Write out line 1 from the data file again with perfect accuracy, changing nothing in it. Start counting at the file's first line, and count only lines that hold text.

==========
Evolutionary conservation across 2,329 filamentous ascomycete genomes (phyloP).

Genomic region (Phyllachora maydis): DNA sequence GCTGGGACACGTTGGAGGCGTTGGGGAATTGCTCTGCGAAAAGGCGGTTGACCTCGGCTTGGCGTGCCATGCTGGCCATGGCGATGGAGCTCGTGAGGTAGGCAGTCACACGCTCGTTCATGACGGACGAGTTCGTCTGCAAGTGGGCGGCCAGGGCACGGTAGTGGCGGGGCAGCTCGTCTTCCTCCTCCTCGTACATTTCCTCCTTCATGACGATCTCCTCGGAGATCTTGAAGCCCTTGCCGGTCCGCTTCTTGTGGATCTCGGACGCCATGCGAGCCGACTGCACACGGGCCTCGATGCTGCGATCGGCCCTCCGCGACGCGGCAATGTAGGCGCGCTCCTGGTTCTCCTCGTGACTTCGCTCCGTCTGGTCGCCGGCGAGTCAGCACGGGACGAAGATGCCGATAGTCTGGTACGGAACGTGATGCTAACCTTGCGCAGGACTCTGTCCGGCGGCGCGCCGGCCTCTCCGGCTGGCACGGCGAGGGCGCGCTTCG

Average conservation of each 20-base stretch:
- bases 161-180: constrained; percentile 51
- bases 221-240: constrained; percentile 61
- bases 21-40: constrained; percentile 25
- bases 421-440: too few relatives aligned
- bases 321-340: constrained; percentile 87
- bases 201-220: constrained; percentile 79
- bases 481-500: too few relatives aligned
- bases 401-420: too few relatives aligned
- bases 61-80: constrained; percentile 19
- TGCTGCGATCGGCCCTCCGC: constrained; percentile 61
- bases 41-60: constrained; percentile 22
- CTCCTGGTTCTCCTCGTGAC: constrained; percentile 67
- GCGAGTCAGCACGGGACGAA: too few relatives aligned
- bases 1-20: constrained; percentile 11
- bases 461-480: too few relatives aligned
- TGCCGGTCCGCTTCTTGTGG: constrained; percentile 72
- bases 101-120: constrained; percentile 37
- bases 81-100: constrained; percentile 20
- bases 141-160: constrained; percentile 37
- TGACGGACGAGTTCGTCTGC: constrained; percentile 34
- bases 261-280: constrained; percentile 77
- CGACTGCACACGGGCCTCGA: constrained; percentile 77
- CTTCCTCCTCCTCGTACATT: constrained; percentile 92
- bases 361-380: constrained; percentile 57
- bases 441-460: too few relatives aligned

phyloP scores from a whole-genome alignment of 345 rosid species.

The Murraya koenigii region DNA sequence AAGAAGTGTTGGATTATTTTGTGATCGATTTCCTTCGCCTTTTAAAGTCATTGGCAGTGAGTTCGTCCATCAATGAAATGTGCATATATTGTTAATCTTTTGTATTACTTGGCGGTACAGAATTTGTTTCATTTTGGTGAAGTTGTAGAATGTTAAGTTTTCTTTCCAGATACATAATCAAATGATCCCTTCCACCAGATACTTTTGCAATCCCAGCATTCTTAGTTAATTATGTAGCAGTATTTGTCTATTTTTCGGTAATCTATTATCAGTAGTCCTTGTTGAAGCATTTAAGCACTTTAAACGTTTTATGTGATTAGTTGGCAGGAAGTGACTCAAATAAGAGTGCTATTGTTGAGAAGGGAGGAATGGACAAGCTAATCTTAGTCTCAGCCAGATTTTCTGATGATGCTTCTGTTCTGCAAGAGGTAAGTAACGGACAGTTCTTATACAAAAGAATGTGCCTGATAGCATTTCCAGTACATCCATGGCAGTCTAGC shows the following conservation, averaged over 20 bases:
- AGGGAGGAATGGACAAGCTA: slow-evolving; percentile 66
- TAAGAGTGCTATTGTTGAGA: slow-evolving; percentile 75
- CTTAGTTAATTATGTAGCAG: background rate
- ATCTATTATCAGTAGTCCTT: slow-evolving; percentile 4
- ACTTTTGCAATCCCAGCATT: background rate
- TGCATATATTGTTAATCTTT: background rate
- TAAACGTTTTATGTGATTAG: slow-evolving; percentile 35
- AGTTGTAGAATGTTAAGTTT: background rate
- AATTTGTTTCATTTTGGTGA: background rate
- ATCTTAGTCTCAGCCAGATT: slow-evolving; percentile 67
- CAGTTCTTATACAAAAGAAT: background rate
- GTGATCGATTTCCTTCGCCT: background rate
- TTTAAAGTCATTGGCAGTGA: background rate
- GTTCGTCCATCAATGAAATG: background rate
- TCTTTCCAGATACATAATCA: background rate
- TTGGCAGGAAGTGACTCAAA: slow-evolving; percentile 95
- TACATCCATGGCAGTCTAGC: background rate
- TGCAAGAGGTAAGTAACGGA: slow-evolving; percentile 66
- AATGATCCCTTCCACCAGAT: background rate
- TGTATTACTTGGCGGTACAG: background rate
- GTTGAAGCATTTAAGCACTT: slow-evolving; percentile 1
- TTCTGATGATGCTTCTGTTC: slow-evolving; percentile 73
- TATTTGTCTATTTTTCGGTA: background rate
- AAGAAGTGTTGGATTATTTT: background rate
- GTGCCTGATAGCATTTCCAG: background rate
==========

Evolutionary conservation across 2,329 filamentous ascomycete genomes (phyloP).